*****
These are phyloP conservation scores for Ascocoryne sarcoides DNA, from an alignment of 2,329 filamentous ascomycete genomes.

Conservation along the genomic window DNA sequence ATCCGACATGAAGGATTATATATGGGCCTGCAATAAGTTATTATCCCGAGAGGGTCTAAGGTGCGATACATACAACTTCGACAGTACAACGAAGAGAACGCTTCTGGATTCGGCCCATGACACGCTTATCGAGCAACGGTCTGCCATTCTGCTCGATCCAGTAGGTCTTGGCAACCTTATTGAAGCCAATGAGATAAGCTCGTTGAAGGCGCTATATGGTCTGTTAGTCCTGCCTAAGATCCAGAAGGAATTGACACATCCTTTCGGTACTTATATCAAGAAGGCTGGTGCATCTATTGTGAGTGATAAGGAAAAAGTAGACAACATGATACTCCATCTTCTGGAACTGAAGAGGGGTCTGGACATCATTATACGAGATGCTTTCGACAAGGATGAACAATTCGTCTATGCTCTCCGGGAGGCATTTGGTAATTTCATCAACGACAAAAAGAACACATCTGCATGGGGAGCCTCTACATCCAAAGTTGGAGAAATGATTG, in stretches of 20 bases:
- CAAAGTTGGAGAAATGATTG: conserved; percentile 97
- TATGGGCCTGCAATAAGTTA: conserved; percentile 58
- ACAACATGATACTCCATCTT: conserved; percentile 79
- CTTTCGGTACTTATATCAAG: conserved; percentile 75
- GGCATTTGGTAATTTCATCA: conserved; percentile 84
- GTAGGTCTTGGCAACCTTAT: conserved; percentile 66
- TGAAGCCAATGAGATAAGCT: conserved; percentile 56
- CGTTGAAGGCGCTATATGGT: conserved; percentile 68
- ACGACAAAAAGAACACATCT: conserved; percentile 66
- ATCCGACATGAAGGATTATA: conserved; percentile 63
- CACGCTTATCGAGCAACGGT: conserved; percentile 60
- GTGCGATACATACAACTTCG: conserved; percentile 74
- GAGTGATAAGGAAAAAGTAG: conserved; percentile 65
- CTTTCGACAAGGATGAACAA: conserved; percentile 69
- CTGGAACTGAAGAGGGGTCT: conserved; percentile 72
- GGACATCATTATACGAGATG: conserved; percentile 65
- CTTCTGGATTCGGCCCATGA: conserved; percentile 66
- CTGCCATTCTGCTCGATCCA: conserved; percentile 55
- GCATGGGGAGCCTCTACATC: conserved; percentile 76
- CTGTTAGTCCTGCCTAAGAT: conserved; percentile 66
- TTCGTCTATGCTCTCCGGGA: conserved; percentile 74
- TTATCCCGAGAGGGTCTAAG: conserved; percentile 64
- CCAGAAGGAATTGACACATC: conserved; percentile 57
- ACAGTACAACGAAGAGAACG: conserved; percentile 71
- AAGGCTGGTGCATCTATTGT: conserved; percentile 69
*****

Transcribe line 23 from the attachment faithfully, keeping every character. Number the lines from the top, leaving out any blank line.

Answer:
- TTCGTCTATGCTCTCCGGGA: conserved; percentile 74